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Environment Department

KAFB Bulk Fuels Facility – Jet Fuel Plume Remediation

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About the Project  – Remediation Strategies
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As outlined in the 2016 Strategic Plan, NMED and KAFB continue to advance the fuel cleanup with multiple remediation strategies.

1 Goal / 4 Strategies

GOAL: Protect Albuquerque’s aquifer and drinking water supply wells in the area of the fuel leak.

 

2016 Strategies to Achieve the Goal

  1. Implement a robust site monitoring and wellhead protection program.
    Compliance monitoring (soil vapor and groundwater) for the RCRA permit, and monitoring of sentinel wells and water supply wells.

  2. Characterize and remediate LNAPL, impacted soil, and associated dissolved phases in source area.
    Inclusive of soil vapor, soil, and submerged LNAPL contamination at the site.

  3. Collapse the dissolved EDB plume.
    Collapse the dissolved-phase EDB plume and pull it back to the boundary of Kirtland AFB; will include additional treatment strategies during 2016.

  4. Meet or exceed all requirements for providing public information and involvement.
    Our continued effort to increase transparency and exceed requirements for public information and involvement.

 

Strategy 1

Implement a robust site monitoring and wellhead protection program
As fuel plume cleanup proceeds, the following plan is being implemented:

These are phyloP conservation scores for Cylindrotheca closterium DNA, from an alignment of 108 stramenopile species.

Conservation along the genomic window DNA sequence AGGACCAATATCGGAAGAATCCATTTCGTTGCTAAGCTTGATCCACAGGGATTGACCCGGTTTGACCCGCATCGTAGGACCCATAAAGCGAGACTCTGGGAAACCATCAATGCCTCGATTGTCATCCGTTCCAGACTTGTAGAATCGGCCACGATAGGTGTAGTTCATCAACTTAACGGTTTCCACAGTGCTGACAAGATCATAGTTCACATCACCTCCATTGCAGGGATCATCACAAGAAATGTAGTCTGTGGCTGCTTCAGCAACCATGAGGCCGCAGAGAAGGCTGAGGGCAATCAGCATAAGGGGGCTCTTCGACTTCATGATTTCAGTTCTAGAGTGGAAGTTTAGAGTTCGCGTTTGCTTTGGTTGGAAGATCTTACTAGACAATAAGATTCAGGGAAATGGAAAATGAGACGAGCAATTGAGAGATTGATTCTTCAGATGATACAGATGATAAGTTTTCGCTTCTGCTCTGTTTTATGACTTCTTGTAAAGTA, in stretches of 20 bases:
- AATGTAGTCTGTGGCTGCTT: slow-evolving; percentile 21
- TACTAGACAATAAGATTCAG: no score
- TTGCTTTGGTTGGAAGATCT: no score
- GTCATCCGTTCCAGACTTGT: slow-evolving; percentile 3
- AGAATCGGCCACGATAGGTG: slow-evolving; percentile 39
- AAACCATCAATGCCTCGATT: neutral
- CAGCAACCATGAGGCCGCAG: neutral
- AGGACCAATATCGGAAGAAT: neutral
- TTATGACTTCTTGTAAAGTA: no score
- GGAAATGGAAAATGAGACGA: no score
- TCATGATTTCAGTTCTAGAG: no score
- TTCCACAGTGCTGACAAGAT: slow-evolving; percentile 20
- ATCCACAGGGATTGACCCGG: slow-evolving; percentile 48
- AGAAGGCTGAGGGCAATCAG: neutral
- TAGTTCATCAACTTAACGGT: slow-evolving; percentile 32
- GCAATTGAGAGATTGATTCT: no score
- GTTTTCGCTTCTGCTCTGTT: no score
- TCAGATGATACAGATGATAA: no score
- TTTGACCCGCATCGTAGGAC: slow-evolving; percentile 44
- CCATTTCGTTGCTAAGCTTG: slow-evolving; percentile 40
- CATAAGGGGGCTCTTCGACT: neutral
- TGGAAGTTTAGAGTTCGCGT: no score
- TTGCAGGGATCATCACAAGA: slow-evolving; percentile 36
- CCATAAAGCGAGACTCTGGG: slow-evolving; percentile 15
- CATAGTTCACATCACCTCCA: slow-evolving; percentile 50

• Continue to test for fuel contaminants at drinking water wellheads monthly (current regulatory requirements are for testing every 3 years).
  • Continue to test sentinel wells quarterly to provide early detection of any contaminant migration towards the drinking water wells.
  • Continue routine monitoring of soil and groundwater in compliance with the RCRA permit.
  • Complete quarterly sampling of influent water at the treatment system and of treated discharge water for compliance with NMED Ground Water Quality Bureau discharge permit.
  • Further optimization of soil and groundwater monitoring sampling network and frequency.

Any remaining data gaps in the definition of LNAPL nature and extent as well as the dissolved-phase plume will be identified in order to complete the conceptual site model and to continue to inform the design of a robust interim measure. The NMED will oversee the following actions to identify and address data gaps: